Financials

Virginians for Alternatives to the Death Penalty
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Operations

The people, governance practices, and partners that make the organization tick.

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Connect with nonprofit leaders

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  • Analyze a variety of pre-calculated financial metrics
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Virginians for Alternatives to the Death Penalty

Board of directors
as of 3/18/2021
SOURCE: Self-reported by organization
Board co-chair

Kristina Leslie

Attorney, Federal Public Defender

Term: 2016 - 2022


Board co-chair

Jayne Barnard

Retired Law School Professor

Term: 2015 - 2021

Nicholas Cote

National Right to Work Legal Defense Foundation

Adam Northup

Virginia Community Capital

Paul O’Shea

Communications & Public Relations

Kristina Leslie

Federal Public Defender

Gerald Zerkin

Attorney

Christian Braunlich

Thomas Jefferson Institute for Public Policy

Nancy Ritter

Community Volunteer

Todd Peppers

Professor of Public Affairs at Roanoke College

Carissa Phillips

Software Developer

Jimmy Culpepper

Retired safety and occupational health professional

Rob Poggenklass

Attorney

John Tucker

Catholic deacon, retired attorney

Jayne Barnard

Retired law school professor

Jean Segner

Marketing and growth strategist

Board leadership practices

SOURCE: Self-reported by organization

GuideStar worked with BoardSource, the national leader in nonprofit board leadership and governance, to create this section.

  • Board orientation and education
    Does the board conduct a formal orientation for new board members and require all board members to sign a written agreement regarding their roles, responsibilities, and expectations? Yes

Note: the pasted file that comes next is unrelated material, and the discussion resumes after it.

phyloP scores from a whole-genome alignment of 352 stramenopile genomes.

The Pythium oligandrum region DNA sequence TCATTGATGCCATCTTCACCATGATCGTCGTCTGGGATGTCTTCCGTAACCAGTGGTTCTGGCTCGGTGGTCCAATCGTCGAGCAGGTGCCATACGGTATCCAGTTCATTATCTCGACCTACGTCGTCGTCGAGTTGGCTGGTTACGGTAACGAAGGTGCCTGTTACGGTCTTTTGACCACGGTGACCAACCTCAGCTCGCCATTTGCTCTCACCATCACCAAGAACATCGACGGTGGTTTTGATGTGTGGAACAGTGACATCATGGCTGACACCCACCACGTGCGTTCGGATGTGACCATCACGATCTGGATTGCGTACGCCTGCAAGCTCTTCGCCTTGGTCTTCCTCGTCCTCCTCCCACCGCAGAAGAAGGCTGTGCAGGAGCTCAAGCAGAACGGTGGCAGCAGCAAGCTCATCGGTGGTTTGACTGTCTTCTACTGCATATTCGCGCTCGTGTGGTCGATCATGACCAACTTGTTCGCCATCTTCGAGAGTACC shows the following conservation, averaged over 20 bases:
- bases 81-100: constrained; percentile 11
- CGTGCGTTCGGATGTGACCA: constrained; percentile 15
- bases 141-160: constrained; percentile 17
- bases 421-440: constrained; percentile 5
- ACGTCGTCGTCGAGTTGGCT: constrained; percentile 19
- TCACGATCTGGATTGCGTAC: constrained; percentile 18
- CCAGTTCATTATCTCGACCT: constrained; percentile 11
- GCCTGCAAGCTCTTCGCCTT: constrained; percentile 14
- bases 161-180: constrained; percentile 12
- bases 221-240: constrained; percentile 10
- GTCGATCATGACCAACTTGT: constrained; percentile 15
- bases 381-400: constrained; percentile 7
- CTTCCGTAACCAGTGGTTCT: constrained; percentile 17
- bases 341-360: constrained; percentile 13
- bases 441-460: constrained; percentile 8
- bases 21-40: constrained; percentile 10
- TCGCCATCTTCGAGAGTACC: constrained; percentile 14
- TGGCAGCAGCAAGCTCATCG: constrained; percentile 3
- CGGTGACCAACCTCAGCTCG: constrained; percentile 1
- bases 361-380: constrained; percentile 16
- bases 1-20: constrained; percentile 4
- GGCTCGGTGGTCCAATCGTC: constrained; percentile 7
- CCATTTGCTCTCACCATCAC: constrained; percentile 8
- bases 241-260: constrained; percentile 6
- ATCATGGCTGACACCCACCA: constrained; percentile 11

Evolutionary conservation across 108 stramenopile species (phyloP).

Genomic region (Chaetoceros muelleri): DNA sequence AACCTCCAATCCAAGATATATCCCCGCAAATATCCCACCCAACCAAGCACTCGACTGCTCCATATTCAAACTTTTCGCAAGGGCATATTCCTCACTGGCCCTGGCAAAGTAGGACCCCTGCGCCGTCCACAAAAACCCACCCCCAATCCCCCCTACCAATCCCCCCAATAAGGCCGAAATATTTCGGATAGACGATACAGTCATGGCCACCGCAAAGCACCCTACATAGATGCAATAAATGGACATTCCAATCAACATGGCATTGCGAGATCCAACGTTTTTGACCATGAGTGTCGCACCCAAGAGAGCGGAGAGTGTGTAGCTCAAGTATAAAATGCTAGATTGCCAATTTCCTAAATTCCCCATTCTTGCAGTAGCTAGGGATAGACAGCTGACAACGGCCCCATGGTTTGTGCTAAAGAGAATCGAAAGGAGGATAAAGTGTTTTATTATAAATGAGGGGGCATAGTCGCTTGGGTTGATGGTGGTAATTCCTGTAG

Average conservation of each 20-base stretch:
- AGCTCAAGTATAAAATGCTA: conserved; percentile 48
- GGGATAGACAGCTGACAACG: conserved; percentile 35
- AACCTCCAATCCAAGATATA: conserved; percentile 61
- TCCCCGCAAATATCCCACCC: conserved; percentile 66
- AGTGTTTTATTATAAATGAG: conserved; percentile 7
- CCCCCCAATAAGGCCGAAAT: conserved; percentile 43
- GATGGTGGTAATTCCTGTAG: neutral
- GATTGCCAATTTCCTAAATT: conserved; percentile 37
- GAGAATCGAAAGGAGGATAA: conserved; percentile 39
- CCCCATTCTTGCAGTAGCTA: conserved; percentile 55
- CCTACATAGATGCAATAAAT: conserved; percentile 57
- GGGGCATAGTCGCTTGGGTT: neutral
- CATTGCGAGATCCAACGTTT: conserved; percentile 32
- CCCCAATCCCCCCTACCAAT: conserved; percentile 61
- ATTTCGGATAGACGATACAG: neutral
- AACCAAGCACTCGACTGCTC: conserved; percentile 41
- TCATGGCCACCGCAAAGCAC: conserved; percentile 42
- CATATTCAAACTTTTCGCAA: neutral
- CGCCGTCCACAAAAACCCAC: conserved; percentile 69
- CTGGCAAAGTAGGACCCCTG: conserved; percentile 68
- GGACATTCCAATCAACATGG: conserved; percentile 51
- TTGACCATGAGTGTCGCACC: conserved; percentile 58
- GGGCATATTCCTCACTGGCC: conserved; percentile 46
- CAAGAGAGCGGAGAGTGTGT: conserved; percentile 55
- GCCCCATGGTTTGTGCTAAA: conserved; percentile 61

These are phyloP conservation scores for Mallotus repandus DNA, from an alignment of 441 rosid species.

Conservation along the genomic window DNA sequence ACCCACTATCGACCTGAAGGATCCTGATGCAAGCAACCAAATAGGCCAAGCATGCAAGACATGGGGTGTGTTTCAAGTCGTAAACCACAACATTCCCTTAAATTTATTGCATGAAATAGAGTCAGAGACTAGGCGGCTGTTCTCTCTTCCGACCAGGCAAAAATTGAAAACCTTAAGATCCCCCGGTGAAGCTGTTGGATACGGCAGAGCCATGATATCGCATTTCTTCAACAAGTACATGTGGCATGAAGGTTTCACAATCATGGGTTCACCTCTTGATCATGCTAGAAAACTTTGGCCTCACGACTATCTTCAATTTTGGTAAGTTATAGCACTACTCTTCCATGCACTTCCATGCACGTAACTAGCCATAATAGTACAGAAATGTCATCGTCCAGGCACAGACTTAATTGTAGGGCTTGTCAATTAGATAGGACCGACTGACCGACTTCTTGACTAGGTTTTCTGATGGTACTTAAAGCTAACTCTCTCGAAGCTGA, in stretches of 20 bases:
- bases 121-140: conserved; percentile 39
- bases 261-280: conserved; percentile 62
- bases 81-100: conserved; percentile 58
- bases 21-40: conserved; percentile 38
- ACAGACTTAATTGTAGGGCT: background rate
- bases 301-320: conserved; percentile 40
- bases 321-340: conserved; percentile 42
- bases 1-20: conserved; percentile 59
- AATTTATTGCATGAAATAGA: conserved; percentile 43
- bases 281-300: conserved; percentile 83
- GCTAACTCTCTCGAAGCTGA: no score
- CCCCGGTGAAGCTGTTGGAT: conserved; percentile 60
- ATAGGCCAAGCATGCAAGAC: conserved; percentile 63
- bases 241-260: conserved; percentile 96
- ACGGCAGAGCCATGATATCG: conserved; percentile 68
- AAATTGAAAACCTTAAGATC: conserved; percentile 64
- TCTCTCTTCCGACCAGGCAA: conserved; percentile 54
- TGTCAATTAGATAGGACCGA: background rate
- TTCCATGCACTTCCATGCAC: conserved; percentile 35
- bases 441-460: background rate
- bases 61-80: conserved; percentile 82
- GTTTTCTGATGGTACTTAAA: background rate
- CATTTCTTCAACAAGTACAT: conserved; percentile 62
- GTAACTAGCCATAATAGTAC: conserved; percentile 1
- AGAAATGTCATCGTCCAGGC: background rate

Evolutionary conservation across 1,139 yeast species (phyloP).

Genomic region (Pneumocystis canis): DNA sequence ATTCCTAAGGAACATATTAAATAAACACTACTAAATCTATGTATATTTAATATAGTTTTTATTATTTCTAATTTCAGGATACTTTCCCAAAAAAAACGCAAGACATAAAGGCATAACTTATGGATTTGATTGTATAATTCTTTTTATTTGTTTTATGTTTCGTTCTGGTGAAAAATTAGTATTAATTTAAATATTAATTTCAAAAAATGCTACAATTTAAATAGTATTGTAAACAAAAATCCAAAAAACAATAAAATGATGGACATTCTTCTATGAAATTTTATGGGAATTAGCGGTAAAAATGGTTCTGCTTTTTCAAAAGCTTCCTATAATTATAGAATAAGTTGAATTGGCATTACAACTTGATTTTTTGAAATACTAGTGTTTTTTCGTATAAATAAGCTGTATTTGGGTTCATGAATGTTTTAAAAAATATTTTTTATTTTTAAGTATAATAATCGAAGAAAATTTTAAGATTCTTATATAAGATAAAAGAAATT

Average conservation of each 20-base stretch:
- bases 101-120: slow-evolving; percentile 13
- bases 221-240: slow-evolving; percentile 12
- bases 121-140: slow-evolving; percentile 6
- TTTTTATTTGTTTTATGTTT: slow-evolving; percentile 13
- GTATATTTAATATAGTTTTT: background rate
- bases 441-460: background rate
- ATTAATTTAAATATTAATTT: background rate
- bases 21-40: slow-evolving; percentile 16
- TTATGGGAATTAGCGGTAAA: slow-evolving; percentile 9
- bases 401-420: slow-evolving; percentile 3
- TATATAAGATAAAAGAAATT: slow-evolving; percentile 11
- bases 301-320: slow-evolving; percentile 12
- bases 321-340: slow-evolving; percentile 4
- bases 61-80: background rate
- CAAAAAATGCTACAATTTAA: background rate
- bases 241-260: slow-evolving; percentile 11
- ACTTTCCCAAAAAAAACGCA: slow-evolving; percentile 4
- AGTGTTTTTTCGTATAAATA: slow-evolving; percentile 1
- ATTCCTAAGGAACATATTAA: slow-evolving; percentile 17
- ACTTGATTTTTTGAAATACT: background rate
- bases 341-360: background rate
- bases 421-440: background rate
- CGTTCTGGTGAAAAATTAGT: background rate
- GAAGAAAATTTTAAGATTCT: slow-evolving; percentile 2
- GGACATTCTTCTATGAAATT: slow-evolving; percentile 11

• CEO oversight
    Has the board conducted a formal, written assessment of the chief executive within the past year ? Yes
  • Ethics and transparency
    Have the board and senior staff reviewed the conflict-of-interest policy and completed and signed disclosure statements in the past year? Yes
  • Board composition
    Does the board ensure an inclusive board member recruitment process that results in diversity of thought and leadership? Yes
  • Board performance
    Has the board conducted a formal, written self-assessment of its performance within the past three years? No

Organizational demographics

SOURCE: Self-reported; last updated 03/18/2021

Who works and leads organizations that serve our diverse communities? GuideStar partnered on this section with CHANGE Philanthropy and Equity in the Center.

Leadership

The organization's leader identifies as:

Race & ethnicity
White/Caucasian/European
Gender identity
Male, Not transgender (cisgender)
Sexual orientation
Heterosexual or Straight
Disability status
Person without a disability

Race & ethnicity

Gender identity

 

Sexual orientation

No data

Disability

No data